438 So. 2d 1119 | La. Ct. App. | 1983

438 So. 2d 1119 (1983)

Freddie Lee WILSON, Plaintiff-Appellant,
L.C. JACOBS, et al., Defendants-Appellees.

No. 15626-CA.

Court of Appeal of Louisiana, Second Circuit.

September 20, 1983.
Rehearing Denied October 20, 1983.
Writs Denied December 9, 1983.

*1120 Brittain & Williams by Joe Payne Williams, Natchitoches, for plaintiff-appellant.

Culpepper, Teat & Caldwell by Bobby L. Culpepper, Jonesboro, for Mrs. E.L. Mobley, Bruce Allen Pulpwood, and Southern Cas. Ins. Co.

D.G. Brunson, Jonesboro, for James Lowe, et ux.


*1121 JASPER E. JONES, Judge.

Freddie Lee Wilson, the plaintiff in this action for workers' compensation benefits, medical expenses, penalties, interest and attorney's fees, appeals a judgment, rendered after a trial on the merits, rejecting his demands against James Lowe, d/b/a Lowe Manufacturing, Allen Pulpwood, Inc., Southern Casualty Insurance Company and Mrs. E.L. Mobley. We affirm in part and reverse in part and amend to award plaintiff medical benefits and weekly compensation from Allen Pulpwood and Southern.

The following facts were stipulated before trial. Freddie Lee Wilson was the direct employee of L.C. Jacobs on August 19, 1980. On that date, while cutting timber on a tract owned by defendant Mobley, Wilson was serious injured by a falling tree. Due to those injuries Freddie Lee Wilson is totally and permanently disabled. It was also stipulated that Allen Pulpwood was insured against claims for workers' compensation benefits by Southern Casualty.

This appeal poses the following primary issues:

1) what type of tree injured the plaintiff;
2) was Wilson a statutory employee of either Lowe or Allen Pulpwood; and
3) was Wilson a statutory employee of Mobley.

Issue # 1

Wilson, who had worked for Jacobs as a cutter for about a year, was injured in the following manner. He was cutting down a tree with a gasoline chain saw when it ran out of gas and became stuck in the tree. Wilson, with the help of Jacobs, removed the saw from the tree and went to the truck, parked nearby, to refuel his saw. While he was doing so, a gust of wind toppled the partially sawed tree and it struck him. Jacobs obtained assistance from three other men who were working in the area and together they freed Wilson from the fallen tree and Jacobs then drove him to a hospital.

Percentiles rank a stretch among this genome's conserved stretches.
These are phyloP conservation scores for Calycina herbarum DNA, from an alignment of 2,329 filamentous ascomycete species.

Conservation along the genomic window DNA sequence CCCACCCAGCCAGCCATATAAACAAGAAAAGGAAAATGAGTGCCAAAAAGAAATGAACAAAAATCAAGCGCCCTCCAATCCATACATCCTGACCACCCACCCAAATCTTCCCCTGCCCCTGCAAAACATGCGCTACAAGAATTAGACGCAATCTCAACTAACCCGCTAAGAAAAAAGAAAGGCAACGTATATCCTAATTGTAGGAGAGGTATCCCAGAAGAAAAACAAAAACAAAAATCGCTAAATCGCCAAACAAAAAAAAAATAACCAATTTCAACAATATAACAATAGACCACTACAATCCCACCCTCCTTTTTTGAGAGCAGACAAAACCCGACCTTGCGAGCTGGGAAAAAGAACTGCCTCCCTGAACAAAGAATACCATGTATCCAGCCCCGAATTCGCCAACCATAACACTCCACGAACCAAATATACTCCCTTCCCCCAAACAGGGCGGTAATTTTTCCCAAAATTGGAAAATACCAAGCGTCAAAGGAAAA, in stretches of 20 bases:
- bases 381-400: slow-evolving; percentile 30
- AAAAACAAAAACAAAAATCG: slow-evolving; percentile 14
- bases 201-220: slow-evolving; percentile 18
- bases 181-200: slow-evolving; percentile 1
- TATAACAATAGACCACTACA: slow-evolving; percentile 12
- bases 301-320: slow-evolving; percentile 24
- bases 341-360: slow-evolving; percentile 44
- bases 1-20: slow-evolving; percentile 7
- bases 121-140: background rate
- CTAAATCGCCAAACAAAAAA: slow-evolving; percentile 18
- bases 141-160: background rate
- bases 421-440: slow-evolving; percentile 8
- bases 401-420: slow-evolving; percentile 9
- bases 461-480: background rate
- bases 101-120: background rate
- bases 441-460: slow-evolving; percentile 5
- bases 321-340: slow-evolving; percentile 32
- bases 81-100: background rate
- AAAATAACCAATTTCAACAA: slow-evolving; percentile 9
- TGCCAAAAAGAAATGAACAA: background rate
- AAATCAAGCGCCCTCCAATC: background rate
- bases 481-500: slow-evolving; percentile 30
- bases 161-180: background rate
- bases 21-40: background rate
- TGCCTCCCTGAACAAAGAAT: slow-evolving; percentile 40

The type of tree which injured Wilson is important because of Jacobs' relationship with defendants Allen Pulpwood and Lowe. Jacobs sold all the pine and some of the hardwood he produced to Allen Pulpwood and he sold the remaining hardwood he produced to Lowe. Thus, the type of tree involved determines which of the two defendants might have been plaintiff's statutory employer.

The testimony on this issue was conflicting. Wilson and Jacobs testified that the tree was a pine but the trial judge found their credibility "unacceptable" and further found that the tree was a hardwood. The crux of this issue is whether the trial judge's determination as to the credibility of Wilson and Jacobs was proper.

An appellate court cannot disturb the trial judge's reasonable evaluations of credibility and reasonable inferences of fact. Pierre v. Landry, 341 So. 2d 891 (La. 1977). The trial judge's findings as to the credibility of witnesses and his findings of fact cannot be disturbed unless clearly wrong. Arceneaux v. Domingue, 365 So. 2d 1330 (La.1978); Steib v. Schwegmann Bros. Giant Supermarkets, 396 So. 2d 464 (La.App. 4th Cir.1981).

Wilson and Jacobs were the only witnesses to the accident. Their testimony was contradicted by that of Luther Walker, Mobley's land manager. The trial judge's written reasons for judgment do not refer to any basis for his findings of credibility but apparently he preferred the testimony of Walker and found Wilson and Jacobs incredible because their testimony conflicted with his.

Wilson stated that the tree was a pine. However, his testimony is rambling and confused. He admitted that his memory had been damages by his head injuries.

Jacobs also testified that the tree which fell on Wilson was a pine. Jacobs is the only unimpaired witness who actually observed the accident. His testimony as to the number of loads of pine produced from the Mobley tract is contradicted slightly by the testimony of Bruce Allen, owner of Allen Pulpwood. Though Jacobs was a defendant in this action his interest in it at *1122 the time of trial was minimal as the judgment by default against him was already final.

Walker was not present when this accident occurred. He never went to the exact site of the accident and he admitted at trial he had no personal knowledge of the accident.